Despite the negative connotations linked to it, debt can actually be a useful financial tool for small businesses. Businesses can use debt to hire new employees, buy necessary equipment, and even finance expansion plans. According to a survey on Small Biz Genius, at least 70% of small businesses have outstanding liabilities. However, if you fail to properly manage your debt, you run the risk of accumulating exorbitant interest fees and endangering your business.
There is no way to sugarcoat it: buying a house for the first time is overwhelming. There are many factors you need to consider well before you decide between a split-level rancher or a chic city condo. We’re going to take a look at what’s the best financial advice you’ll need to know before buying your first home so that by the end of this article, you’ll be prepared to enter the housing market for the first time.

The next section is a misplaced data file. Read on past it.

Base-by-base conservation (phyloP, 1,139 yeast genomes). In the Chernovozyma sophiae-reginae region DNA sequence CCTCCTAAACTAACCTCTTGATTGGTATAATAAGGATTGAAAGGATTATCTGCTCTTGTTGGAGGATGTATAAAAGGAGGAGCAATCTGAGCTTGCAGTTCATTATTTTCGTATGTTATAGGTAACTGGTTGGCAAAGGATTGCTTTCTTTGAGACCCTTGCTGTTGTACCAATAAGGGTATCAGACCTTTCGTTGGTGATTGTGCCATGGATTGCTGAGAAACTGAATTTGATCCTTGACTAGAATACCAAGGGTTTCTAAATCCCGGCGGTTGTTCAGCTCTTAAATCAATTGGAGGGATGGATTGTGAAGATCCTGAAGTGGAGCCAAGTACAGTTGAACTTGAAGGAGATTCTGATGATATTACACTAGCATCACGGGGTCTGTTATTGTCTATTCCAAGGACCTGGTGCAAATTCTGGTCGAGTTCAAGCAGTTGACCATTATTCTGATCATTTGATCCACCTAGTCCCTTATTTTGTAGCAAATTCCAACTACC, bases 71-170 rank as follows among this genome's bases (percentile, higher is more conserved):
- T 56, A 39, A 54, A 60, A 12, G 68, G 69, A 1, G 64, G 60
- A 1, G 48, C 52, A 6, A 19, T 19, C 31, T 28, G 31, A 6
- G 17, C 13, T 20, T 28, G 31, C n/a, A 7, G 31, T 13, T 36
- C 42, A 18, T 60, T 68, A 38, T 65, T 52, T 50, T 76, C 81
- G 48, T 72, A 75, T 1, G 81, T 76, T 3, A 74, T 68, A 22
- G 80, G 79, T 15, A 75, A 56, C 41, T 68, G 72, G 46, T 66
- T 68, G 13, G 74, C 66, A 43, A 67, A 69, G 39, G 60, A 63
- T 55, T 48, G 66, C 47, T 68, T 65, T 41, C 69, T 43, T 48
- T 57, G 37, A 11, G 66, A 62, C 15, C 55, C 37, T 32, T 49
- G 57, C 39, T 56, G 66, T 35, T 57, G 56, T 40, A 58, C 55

Let us begin by asking a simple question that has several complex answers.
There is a lot of pressure on small businesses to do well after their launch. Within the first two years, roughly 20% fail, while 45% do so within a five-year time frame. And following the events of 2020, their vulnerability has only been emphasized. Last year, Bloomberg reported on predictions that small business bankruptcies will increase by 36%.